In the Footsteps of St. Paul
Archbishop Thomas Collins of Toronto gave the keynote address at the annual “Cardinal’s Dinner” to support Catholic charities in the Archdiocese.
His address builds upon the declaration of Pope Benedict of a “Pauline Year;” but it also shows a contemporary sensibility (perhaps the Archbishop has been reading fellow-Canadian Charles Taylor).
He says in part:
In our lives as individual disciples, and as communities of faith, we should like Paul be contemplatives in action. Through our lives and our example we proclaim the Lord whom we have first encountered in prayer. All our bold apostolic initiatives – so necessary if we are to follow in the footsteps of St. Paul and engage our world as effectively as he engaged his – will be mere busyness if we do not like Paul root our creative action in the experience of Christ. Fruitful action flows out of adoration, and in adoration we realize that all life-giving action is a response to the grace of God. We do not save the world. We are only servants, and we must be attentive to our Master, in whom alone we find our strength.
Some practical implications for us as an archdiocese:
The celebration of the Sunday Eucharist should be the spiritual focal point of our life. This means practically that in each parish we need to be attentive to the way in which we dispose ourselves for the encounter with Christ in Word and Sacrament each Sunday. The music, the homily, the service at the altar and in the congregation, the welcoming of friend and stranger, the preparation for a fruitful hearing of the Scriptures, the prayerfully attentive celebration of the rites, and all such elements of our Sunday celebration dispose us to the encounter with the Lord at the Sunday Eucharist, which then impels us, as Paul was impelled, to a life of practical service – to the washing of the feet which was at the heart of the Last Supper. Thanks be to God if after each Mass, fortified by the encounter with God through Word and Sacrament, we go in peace to love and serve the Lord and our neighbour throughout the coming week. Not only the Eucharist, but each of the sacraments which Our Lord has given to us allows us to encounter our Divine Master in this earthly world.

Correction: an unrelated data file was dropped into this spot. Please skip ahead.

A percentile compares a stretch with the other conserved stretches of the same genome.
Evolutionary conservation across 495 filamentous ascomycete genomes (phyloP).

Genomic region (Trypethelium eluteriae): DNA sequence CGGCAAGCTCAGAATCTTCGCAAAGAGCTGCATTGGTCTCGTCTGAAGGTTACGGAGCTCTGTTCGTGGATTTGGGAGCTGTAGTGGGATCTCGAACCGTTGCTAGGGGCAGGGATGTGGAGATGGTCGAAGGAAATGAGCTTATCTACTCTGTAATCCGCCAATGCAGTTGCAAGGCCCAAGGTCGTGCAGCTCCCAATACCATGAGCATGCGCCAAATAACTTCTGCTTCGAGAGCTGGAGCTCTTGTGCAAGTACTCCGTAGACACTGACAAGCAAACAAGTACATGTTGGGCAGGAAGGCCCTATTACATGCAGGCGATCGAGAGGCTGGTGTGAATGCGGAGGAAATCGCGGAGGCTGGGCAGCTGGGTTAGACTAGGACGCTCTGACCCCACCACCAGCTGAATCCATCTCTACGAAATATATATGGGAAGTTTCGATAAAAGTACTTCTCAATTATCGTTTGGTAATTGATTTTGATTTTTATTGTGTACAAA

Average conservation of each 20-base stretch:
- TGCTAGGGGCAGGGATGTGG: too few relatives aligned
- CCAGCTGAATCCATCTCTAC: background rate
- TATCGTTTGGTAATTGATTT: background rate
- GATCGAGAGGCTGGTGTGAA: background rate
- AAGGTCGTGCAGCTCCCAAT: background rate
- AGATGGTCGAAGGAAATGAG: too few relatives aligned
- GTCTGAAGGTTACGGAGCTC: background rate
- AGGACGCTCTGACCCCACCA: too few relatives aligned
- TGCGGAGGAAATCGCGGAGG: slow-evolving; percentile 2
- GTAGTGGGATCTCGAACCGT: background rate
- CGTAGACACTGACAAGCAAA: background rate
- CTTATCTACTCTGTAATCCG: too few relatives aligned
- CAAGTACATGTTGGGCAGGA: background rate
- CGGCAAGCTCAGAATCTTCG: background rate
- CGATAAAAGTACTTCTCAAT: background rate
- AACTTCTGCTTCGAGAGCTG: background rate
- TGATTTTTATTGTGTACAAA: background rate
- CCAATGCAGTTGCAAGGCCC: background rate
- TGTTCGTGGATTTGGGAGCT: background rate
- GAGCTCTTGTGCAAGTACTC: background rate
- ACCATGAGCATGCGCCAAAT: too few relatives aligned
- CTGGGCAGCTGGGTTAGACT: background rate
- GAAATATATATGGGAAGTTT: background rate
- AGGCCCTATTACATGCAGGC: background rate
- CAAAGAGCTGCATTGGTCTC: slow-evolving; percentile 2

Individually, and as communities of faith, we must recognize that it is not merely a set of doctrines that we proclaim, but the person of Jesus. So the experience of Eucharistic adoration, the occasions for studying the living faith of the Church, the practice of Lectio Divina in which we listen to the voice of God through prayerful reading of the Bible – all these things will enable us to be more effective servants of God in engaging the problems and opportunities of our society.
If we follow in the footsteps of Saint Paul, our apostolic action will arise out of a deep personal encounter with the Master.
He suggests further implications:
We need to become involved wholeheartedly in the world of popular culture and the media. People spend more time at the computer and TV than in Church. We should also not be shy in engaging in the public conversation regarding social issues, and Christians need to be encouraged to engage in public service as politicians.
We need to give a reason for the hope we have to the people we meet day by day. That means we have to know our faith, and also be ready to explain it and, if necessary, defend it.
Paul did preach to the choir, but not only to the choir. We too need to seek creative ways to shine the light of the Gospel into every corner of our society. We can do this most effectively by the witness of a life well lived in our families and in the wider community, and amid the activities of the secular world of work and entertainment. Vatican II spoke of the universal call to holiness, and whatever our role in society or the Church we can make our baptismal commitment real by living day by day with Christian integrity as we go about our tasks in the world. All that we do, we do well, for we do all for the Lord.
The full address is here (with thanks to Whispers in the Loggia for the link).